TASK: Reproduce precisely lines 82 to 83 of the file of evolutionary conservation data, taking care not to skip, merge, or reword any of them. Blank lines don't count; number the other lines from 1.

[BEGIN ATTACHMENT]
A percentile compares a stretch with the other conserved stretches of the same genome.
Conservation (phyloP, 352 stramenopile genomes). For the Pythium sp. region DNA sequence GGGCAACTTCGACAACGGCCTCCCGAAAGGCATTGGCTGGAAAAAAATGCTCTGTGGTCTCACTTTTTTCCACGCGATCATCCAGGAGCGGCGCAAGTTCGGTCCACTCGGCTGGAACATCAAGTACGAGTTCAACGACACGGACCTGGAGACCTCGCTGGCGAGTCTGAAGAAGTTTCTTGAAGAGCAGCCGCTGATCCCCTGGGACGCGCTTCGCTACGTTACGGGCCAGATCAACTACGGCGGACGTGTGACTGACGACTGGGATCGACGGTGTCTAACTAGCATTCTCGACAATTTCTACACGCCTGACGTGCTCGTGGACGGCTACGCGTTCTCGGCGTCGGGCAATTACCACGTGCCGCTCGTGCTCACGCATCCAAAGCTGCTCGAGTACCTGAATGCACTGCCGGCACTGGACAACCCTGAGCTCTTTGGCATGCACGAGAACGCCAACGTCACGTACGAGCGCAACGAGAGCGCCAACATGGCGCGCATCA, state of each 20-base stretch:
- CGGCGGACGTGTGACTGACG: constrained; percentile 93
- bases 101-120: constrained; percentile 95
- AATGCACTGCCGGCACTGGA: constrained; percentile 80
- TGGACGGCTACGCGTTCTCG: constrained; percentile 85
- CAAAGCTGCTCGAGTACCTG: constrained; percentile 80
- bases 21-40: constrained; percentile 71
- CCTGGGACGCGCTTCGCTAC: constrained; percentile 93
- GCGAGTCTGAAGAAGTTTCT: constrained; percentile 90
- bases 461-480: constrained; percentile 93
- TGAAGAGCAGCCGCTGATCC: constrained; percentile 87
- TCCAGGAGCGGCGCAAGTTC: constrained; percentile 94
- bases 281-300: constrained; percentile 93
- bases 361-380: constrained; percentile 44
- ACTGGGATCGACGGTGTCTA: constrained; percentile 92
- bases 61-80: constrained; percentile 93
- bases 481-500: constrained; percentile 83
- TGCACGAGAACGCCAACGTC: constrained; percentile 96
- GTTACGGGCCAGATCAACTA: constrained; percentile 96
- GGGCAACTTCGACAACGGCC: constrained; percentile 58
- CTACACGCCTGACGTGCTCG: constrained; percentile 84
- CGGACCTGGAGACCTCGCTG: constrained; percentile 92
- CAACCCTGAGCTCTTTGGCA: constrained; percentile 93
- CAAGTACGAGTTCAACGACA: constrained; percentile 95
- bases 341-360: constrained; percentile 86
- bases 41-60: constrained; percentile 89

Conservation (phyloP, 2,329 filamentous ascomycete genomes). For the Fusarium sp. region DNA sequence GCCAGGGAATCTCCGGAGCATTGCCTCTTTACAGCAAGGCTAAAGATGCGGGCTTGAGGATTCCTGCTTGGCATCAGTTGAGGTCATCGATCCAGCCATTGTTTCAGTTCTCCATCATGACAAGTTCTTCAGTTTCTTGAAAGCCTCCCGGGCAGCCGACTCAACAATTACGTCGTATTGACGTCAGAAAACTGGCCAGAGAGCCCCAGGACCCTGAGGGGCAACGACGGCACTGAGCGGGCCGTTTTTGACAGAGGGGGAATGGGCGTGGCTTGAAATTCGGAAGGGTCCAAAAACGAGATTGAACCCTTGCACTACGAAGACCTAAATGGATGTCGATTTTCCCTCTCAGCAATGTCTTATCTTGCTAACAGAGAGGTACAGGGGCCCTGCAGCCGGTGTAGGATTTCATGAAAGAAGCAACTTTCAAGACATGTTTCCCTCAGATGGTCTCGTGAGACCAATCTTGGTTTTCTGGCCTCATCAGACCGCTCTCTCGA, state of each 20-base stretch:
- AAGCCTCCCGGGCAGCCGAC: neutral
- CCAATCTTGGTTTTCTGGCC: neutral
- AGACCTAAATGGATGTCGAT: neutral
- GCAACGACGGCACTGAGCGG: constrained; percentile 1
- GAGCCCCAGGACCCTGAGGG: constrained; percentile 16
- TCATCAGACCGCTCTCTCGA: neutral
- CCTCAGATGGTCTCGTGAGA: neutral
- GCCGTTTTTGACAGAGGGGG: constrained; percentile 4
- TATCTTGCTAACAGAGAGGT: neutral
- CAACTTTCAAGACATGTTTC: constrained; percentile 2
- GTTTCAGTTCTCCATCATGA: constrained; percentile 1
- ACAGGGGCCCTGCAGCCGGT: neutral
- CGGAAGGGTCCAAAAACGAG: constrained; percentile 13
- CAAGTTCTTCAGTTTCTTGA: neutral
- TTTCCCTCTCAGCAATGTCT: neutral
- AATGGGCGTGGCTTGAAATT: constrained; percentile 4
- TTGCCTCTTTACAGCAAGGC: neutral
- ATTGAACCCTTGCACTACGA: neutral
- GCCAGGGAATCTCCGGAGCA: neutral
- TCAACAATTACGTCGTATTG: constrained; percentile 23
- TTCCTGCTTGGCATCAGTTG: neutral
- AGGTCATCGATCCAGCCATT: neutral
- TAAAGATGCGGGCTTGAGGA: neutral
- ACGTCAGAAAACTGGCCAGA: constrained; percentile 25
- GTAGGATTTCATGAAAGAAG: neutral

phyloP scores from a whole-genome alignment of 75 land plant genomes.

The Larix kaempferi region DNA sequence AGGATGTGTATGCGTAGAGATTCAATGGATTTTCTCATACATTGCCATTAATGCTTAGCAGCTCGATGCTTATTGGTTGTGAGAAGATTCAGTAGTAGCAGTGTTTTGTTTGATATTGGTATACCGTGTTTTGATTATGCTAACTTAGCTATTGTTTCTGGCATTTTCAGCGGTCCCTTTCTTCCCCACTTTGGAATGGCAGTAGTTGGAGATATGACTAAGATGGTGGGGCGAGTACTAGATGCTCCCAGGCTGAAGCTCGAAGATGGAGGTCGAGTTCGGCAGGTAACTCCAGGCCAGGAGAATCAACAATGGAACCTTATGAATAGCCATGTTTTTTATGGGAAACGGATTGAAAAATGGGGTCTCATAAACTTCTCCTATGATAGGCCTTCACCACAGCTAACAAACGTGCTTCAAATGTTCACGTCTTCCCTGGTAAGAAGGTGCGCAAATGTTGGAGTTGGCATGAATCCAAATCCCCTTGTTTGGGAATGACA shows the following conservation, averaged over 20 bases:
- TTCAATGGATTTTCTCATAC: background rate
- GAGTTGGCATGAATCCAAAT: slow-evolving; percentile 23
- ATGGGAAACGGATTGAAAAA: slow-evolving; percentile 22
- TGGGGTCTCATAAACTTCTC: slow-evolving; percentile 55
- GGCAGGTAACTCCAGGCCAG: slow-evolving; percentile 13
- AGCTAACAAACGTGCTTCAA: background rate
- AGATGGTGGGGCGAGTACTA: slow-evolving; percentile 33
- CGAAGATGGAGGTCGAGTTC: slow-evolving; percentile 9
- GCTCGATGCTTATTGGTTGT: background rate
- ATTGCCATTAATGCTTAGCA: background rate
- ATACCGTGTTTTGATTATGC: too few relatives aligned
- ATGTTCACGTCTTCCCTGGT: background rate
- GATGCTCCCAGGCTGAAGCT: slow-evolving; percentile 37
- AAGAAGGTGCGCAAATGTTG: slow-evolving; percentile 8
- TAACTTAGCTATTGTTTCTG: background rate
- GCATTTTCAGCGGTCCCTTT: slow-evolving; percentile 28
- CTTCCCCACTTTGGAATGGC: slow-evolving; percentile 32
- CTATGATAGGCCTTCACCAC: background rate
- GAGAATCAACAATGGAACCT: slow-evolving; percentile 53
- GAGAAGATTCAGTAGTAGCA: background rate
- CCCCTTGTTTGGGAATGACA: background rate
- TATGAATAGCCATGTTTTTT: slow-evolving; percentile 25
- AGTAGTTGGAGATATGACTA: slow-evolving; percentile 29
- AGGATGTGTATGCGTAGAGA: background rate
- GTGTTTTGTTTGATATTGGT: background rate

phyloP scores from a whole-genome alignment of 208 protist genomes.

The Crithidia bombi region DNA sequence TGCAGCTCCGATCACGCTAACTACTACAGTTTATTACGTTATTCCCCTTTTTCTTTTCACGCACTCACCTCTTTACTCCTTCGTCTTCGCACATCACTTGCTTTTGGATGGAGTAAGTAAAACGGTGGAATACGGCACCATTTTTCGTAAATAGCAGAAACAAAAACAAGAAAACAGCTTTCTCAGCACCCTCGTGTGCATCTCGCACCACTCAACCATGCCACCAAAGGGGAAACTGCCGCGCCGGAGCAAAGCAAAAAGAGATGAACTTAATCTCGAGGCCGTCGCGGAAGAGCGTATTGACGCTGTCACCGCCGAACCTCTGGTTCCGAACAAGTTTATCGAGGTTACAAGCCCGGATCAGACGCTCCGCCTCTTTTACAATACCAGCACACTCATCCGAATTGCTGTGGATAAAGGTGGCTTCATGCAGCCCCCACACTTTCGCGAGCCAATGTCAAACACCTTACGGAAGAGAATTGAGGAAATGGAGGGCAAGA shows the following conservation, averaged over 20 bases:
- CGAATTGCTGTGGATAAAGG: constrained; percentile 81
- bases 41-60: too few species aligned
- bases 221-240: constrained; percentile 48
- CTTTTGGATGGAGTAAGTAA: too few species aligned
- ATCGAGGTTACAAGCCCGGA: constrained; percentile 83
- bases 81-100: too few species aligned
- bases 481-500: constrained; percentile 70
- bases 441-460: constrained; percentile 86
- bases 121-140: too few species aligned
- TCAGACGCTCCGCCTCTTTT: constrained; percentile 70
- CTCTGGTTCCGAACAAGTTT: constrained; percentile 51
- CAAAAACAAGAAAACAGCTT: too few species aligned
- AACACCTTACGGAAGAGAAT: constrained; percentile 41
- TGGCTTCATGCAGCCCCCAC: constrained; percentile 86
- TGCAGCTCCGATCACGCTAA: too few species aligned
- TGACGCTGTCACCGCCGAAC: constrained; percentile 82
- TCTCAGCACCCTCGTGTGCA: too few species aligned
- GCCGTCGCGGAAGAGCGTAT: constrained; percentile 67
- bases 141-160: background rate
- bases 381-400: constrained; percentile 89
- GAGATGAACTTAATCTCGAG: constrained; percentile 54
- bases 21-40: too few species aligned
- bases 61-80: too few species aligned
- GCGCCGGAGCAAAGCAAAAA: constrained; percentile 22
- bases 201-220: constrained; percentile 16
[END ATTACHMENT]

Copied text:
The Crithidia bombi region DNA sequence TGCAGCTCCGATCACGCTAACTACTACAGTTTATTACGTTATTCCCCTTTTTCTTTTCACGCACTCACCTCTTTACTCCTTCGTCTTCGCACATCACTTGCTTTTGGATGGAGTAAGTAAAACGGTGGAATACGGCACCATTTTTCGTAAATAGCAGAAACAAAAACAAGAAAACAGCTTTCTCAGCACCCTCGTGTGCATCTCGCACCACTCAACCATGCCACCAAAGGGGAAACTGCCGCGCCGGAGCAAAGCAAAAAGAGATGAACTTAATCTCGAGGCCGTCGCGGAAGAGCGTATTGACGCTGTCACCGCCGAACCTCTGGTTCCGAACAAGTTTATCGAGGTTACAAGCCCGGATCAGACGCTCCGCCTCTTTTACAATACCAGCACACTCATCCGAATTGCTGTGGATAAAGGTGGCTTCATGCAGCCCCCACACTTTCGCGAGCCAATGTCAAACACCTTACGGAAGAGAATTGAGGAAATGGAGGGCAAGA shows the following conservation, averaged over 20 bases:
- CGAATTGCTGTGGATAAAGG: constrained; percentile 81